Urban stormwater which contains runoff from highways and traffic is causing death of the iconic Coho Salmon at a very high rate.
Highway and traffic runoff is devastating for Coho Salmon. New research suggests that the toxic runoff is causing premature deaths of the fish at a high rate of around 50%.
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Coho Salmon is a fish species with exceptional economic and cultural significance and it is commonly found in the freshwater streams of Western North America. The recent study has found a fatal connection between the polluted urban stormwater (that falls into freshwater streams) and the killing of Coho Salmon.
According to the study, Coho Salmon cannot withstand the stormwater which comes from urban areas and contains harmful, toxic runoff. The stormwater is causing mortality syndrome in fish and increasing their deaths. Luckily, scientists have found an inexpensive and reliable solution for their survival and their deaths can be reduced by soil infiltration, a conventional green stormwater infrastructure technology.
“Our goal with this research is to find practical and inexpensive ways to improve water quality. The salmon are telling us if they work." Julann Spromberg, a research scientist at NOAA Fisheries' Northwest Fisheries Science Center in Seattle, said.
Scientists extensively studied the impact of urban stormwater on Coho Salmon and chosen the area of Puget Sound in Washington, where they found many adult Coho die prematurely every year before they can spawn.
To prevent this already endangered species from becoming extinct, researchers believe it is necessary to incorporate pollution prevention methods such as green stormwater infrastructure, which filters out all the pollutants from the stormwater.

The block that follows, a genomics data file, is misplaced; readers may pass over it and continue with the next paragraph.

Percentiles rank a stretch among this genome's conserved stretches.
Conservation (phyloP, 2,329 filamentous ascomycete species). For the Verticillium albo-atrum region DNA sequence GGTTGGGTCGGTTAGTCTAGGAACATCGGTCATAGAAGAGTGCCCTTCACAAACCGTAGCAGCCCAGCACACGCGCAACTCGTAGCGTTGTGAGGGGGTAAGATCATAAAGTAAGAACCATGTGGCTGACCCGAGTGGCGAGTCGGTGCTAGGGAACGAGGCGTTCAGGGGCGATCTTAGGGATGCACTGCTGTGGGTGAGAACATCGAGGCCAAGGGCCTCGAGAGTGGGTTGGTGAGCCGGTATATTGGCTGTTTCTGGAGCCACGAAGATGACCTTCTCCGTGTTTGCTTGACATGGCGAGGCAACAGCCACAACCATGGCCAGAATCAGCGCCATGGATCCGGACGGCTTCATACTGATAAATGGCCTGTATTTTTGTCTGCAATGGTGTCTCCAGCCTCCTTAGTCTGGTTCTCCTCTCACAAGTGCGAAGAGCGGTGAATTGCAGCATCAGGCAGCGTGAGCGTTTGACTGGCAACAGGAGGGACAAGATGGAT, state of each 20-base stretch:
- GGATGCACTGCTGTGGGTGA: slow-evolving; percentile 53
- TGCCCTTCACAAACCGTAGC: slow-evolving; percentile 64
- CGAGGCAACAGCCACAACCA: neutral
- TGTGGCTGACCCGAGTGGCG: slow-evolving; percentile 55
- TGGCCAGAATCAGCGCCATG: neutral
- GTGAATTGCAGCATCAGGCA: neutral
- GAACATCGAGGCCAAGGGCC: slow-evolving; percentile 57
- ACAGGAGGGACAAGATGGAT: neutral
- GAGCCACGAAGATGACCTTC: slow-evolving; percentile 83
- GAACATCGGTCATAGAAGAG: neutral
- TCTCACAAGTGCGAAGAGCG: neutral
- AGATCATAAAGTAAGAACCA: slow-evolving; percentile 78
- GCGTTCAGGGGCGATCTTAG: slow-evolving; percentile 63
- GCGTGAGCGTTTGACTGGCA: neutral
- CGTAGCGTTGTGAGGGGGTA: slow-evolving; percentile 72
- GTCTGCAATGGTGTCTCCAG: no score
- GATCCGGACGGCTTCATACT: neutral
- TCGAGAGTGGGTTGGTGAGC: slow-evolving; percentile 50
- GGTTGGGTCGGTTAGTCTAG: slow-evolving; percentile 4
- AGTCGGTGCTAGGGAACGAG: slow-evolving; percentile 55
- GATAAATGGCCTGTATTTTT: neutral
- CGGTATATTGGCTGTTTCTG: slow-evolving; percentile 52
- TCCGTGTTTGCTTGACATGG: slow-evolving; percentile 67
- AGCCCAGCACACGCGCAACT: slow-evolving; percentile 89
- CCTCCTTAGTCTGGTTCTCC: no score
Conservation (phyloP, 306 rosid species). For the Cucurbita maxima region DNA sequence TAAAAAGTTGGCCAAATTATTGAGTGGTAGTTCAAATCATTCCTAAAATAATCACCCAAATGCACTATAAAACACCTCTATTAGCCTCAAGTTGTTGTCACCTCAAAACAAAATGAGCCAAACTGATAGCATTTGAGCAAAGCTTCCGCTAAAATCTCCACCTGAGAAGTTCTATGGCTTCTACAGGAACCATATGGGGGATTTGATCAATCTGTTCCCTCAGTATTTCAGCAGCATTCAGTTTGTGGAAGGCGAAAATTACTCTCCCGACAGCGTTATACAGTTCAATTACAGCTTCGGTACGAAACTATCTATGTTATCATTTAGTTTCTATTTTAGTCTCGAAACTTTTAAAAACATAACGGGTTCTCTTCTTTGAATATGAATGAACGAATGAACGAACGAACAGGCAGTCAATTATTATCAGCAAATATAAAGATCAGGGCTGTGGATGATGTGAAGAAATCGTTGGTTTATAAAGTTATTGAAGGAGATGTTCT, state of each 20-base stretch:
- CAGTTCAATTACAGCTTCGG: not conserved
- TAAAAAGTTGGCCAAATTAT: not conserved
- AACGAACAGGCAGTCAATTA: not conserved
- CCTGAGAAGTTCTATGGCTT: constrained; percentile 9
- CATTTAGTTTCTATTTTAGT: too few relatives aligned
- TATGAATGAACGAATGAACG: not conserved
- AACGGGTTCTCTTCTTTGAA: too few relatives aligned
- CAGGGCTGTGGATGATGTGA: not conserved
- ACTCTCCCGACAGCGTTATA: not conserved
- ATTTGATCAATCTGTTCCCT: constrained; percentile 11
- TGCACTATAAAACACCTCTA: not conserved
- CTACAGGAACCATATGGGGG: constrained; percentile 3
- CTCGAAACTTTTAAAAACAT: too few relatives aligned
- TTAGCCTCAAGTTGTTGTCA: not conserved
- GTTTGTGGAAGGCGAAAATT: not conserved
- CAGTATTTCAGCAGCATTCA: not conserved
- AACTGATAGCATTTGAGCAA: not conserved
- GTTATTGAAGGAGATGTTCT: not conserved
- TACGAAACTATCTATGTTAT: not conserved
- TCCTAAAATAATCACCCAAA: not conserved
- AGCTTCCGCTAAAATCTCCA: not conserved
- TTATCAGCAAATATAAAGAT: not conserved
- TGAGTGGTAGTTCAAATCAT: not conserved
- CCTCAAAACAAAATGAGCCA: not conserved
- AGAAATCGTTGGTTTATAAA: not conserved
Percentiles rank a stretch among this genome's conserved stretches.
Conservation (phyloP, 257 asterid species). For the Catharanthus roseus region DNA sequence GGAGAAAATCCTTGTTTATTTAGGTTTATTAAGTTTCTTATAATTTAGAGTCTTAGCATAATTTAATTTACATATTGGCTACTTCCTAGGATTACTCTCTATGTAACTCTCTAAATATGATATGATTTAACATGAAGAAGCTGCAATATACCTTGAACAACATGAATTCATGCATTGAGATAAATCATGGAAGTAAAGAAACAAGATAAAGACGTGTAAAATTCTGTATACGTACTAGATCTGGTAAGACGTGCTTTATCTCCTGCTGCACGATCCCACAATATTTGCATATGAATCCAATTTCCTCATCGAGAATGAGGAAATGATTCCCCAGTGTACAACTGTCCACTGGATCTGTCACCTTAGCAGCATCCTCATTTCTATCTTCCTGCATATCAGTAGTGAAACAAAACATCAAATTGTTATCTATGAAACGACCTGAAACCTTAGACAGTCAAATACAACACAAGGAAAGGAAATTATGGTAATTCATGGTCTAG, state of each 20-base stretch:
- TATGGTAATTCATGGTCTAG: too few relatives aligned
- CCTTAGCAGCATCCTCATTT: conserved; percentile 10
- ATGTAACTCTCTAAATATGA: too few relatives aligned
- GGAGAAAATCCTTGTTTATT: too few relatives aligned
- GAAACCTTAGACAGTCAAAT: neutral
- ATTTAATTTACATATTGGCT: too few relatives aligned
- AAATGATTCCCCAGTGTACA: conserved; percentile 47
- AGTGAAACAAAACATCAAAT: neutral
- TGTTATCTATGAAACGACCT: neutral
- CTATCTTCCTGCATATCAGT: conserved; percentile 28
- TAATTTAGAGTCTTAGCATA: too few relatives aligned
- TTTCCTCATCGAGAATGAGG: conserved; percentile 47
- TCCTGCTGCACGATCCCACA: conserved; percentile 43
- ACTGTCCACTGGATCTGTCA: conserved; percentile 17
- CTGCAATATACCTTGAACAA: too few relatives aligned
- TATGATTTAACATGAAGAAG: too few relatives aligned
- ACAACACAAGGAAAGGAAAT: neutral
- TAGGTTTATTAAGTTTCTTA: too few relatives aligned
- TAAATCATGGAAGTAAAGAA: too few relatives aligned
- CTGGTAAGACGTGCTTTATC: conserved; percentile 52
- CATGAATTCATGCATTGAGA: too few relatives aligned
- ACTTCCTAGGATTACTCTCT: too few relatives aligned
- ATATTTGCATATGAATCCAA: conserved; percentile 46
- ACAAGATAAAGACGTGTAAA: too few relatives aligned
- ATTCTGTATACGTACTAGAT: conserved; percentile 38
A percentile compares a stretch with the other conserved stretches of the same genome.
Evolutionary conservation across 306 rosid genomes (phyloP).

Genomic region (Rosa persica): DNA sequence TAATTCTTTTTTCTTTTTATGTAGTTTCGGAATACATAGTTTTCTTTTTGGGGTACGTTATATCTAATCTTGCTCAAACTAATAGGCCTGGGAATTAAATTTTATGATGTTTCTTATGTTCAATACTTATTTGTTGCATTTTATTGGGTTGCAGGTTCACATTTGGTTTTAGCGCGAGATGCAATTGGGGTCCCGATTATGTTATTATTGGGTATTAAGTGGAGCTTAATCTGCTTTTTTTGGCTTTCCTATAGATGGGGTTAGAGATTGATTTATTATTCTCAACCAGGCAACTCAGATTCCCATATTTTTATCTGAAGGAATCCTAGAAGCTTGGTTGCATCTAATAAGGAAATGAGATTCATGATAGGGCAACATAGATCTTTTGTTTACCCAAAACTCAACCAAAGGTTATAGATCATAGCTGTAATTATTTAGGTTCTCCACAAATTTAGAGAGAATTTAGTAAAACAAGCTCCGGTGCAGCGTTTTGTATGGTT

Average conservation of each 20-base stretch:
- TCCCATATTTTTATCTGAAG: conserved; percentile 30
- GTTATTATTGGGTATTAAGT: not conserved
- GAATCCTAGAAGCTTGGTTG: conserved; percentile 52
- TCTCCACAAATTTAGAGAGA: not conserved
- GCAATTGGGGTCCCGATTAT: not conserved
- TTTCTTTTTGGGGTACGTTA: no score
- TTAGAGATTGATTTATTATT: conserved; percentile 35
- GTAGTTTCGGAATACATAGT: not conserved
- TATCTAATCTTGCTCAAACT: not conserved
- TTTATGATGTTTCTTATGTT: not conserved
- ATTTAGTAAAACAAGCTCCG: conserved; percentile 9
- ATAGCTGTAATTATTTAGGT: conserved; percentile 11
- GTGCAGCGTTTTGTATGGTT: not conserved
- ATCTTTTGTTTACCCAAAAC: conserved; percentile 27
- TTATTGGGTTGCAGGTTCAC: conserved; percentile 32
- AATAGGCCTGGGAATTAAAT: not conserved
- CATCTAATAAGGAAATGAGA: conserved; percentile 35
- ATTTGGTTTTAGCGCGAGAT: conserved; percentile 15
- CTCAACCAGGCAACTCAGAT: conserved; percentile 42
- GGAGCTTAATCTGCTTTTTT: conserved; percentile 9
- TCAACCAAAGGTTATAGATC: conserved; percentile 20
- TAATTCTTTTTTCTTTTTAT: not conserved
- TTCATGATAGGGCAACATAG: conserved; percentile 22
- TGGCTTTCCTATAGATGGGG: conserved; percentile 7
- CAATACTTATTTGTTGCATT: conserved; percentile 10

To find out how effective the method is, researchers tested it on Coho Salmon. They put a fish in the water which was filtered through a soil column containing layers of gravel, sand, compost and bark and others in a tank which had unfiltered water collected from a highway in Seattle.
The fish exposed to the filtered water survived while the other which was put in the actual stormwater started to die. The demonstration indicates how effective this simple strategy turned out if utilized properly and to the maximal extent.
"If we can incorporate clean water design strategies into future growth, as some transportation projects are already doing, wild salmon might have a chance.” Nat Scholz, manager of the Ecotoxicology Program at the NWSFC in Seattle and a co-author of the study said.
“It's remarkable that we could take runoff that killed all of the adult coho in less than 24 hours - sometimes less than four hours - and render it non-toxic, even after putting several storms worth of water through the same soil mixture."
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The full study can be read here.